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Map the field of a Bar Magnet

  • Introduction
  • Results & Video
  • Materials
  • Procedure
  • Preparation & References
  • Downloads

Many of us know that bar magnets have a North and South pole, but haven't had a chance to put a visual image on the magnetic field. Even if we've seen the arrows, what do they really mean? barmagnetFor a rectangular magnet, the strongest parts of the field are at the ends. What does the field look like when it transitions from North to South Poles?

2 Dimensional Mapping
In this exercise students will place a bar magnet on a piece of paper and draw the direction of the magnetic field as they move a small button compass around the sides. Students draw arrows in the direction of the North arrow on the compass at each location. They will observe that at one end of the magnet the north arrow points away, and on the other side it points toward the magnet.

3D Dimensional Image of the Magnetic Field

In this exercise, a cow magnet is placed inside of a test tube and suspended inside a clear container, which holds iron filings. When the container is shaken, the iron filings will stick to the magnet and orient themselves in line with the field, illustrating the direction of the magnetic field at all points around the magnet. Students will be able to identify the location of poles.

Results
These two maps of are of different kinds of magnets. The tops bar magnet has a North and a South pole, as indicated by the arrows.

1) 2-Dimensional Map

result1

2) 3-Dimensional Map with Iron Filings

The cow magnet has 3 poles, North at both ends and South in the center. The filings are perpendicular to the magnet at the poles but parallel near the transitions between the poles. The end of the upper North pole is inside the cylinder of plastic tube, so the filings don't have access to it to align with the magnetic field.

filingscow arrow

Materials (for 1 station of each activity)

  • 1 rectangular bar magnet
  • 1 cow magnet (ordered on Amazon, $5 per magnet)
  • paper
  • button compass (ordered on Amazon, 40 for ~$6)
  • colored pen
  • clear jar with lid (used a brown rice container)
  • nail or drill
  • plastic test tube that fits the cow magnet (used a 15 ml centrifuge tube)
  • iron filings (KLM - 3124-01, 500 g for $8.50)
  • decorative duct tape

Procedure

2-Dimensional Map

  1. Place the bar magnet down on the center of the paper and trace it.
  2. Place the button compass at one end. Draw the direction of the North arrow at that location of the bar magnet.
  3. Move the compass and repeat until you've draw arrows all the way around the bar magnet.

3-Dimensional Map

  1. Tap the bottle on a flat surface, so that all the iron filings have fallen to the bottom.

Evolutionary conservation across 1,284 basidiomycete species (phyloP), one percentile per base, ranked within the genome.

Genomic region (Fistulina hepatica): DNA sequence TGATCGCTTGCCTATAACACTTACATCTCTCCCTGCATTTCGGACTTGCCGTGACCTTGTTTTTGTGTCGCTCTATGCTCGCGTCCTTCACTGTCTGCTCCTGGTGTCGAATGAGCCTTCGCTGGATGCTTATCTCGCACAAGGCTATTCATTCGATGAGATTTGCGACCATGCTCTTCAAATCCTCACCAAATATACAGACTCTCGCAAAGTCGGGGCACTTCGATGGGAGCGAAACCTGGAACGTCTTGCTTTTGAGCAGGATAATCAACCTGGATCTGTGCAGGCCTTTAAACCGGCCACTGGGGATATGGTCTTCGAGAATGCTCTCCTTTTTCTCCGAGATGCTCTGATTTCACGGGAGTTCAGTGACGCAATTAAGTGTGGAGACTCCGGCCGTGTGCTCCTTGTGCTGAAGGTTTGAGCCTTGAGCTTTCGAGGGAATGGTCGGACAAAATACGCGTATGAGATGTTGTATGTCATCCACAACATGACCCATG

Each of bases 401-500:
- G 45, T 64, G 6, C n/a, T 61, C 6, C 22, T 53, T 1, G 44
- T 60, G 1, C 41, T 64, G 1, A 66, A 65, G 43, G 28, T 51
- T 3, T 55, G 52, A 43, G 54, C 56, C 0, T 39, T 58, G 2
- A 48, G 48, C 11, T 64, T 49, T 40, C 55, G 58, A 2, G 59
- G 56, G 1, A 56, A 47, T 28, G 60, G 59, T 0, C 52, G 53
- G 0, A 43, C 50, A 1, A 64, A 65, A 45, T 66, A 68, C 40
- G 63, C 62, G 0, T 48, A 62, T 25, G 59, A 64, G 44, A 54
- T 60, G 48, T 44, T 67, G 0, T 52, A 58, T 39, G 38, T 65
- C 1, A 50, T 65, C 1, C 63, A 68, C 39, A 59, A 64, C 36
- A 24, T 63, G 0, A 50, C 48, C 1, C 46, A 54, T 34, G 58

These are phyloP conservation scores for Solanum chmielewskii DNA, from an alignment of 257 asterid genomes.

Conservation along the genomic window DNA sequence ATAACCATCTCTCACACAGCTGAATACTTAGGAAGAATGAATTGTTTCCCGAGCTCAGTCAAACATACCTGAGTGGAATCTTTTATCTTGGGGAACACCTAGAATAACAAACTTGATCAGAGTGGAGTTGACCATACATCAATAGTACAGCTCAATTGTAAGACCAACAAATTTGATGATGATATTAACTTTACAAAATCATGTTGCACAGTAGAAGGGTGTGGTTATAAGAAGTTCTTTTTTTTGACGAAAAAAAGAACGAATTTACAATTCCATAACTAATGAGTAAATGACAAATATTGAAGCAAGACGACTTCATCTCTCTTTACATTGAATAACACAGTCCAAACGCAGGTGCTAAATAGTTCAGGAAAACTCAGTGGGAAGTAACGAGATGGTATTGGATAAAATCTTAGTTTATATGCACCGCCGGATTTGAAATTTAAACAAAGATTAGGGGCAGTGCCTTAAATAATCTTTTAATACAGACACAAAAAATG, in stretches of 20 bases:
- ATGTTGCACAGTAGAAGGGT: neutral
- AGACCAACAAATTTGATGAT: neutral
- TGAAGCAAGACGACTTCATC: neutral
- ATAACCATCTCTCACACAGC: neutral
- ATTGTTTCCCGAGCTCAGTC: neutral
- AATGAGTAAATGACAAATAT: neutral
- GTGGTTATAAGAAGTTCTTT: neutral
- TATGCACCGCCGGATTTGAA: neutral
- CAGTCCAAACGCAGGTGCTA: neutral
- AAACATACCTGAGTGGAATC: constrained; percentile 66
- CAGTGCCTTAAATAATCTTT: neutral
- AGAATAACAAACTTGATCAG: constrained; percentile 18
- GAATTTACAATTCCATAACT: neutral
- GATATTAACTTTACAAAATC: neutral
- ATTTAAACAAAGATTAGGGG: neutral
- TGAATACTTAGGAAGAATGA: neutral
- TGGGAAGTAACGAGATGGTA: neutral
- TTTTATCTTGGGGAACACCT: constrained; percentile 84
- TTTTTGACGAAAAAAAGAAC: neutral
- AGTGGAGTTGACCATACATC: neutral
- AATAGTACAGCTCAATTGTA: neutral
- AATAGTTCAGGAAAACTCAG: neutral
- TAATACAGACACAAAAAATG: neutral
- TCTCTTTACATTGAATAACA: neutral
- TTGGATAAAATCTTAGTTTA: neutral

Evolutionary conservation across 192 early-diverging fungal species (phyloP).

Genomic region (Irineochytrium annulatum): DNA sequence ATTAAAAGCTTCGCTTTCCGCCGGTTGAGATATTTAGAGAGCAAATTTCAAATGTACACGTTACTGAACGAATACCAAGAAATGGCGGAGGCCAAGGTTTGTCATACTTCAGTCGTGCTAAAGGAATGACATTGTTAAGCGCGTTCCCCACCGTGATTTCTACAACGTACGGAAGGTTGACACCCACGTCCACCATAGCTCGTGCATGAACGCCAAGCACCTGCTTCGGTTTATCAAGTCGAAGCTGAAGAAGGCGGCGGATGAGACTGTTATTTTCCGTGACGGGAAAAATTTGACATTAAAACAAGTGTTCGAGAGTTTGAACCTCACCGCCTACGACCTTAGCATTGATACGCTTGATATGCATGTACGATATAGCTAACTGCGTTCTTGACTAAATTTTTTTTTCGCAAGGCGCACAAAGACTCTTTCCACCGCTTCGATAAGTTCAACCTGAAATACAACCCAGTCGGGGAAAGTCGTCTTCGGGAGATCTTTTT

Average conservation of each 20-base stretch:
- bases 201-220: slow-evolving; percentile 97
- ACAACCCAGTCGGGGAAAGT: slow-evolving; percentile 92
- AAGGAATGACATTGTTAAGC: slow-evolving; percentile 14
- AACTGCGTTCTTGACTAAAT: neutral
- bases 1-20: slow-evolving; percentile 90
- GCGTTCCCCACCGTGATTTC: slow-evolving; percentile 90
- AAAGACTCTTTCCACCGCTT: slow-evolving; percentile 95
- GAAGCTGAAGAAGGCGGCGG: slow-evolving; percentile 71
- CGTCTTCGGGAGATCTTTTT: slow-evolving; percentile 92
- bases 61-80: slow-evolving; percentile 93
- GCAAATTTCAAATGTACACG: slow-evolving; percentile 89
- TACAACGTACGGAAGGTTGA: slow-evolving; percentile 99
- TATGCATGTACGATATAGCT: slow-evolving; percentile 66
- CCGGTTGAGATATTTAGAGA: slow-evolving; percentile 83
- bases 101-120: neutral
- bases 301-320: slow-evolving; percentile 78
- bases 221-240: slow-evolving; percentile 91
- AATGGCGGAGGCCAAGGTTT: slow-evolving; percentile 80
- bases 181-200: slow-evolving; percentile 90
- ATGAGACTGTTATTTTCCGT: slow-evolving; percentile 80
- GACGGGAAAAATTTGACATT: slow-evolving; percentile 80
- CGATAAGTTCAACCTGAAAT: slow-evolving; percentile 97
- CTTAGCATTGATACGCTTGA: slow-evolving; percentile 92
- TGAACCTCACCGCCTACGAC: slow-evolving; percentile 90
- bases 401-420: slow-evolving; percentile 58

2. Shake and rotate the bottle until the filings come into contact with the magnet.
  3. Note where the filings stick and how they are oriented.

Do the iron filings have a pattern similar to the one you drew on the paper in 2-Dimensions? What new information can you see? What information about the magnetic field is not illustrated?

 

Preparation

There is virtually no preparation for the 2-Dimensional mapping other than acquiring the supplies. For the 3-Dimensional illustration there is a little preparation of the apparatus.

Test Tube Prep
I had difficulty finding a test tube that would precisely fit the cow magnet, so I used the 15 ml centrifuge tube with screw cap that is standard in many biochemistry labs. I used a hack saw to remove the triangular tip so that the cow magnet would hang just past the end of the tube. It's important to have the magnet fit closely inside the tube and to hold it in place.


Iron Filings Shaker
jar

  1. Put a hole in the lid that the test tube can fit snugly into it. I flame heated a nail and melted it through the lid and then eventually gently forced the test tube through while the plastic was still a bit soft.
  2. Place the tube in the lid with the cow magnet inside.
  3. Stuff paper or some other object so that the bar magnet doesn't move around when shaking. If the magnet moves, the filings will too and you'll lose the illustration of the field.
  4. Tape or caulk around the tube so that filings won't spill through the holes around the lid.
  5. Make absolutely sure the jar is totally dry and put in some filings. I probably have about 1/4 cup.
  6. Screw the lid onto the jar.
  7. Decorate the jar if desired.top jar
  • Initially I used a stir bar that fit a plastic test tube measuring 15 mm x 100 mm and was purchased at KLM Bioscientific.
  • It's important that the test tube fit the magnet pretty closely or else the magnetic field won't be strong enough to hold the filings in place.

Download Files and References

The 3 dimensional mapping is slight adaptation to an original activity described at the Exploratorium website. I had difficulty finding a test tube - bottle combination that fit snugly, so I decided to create a hole in a plastic lid.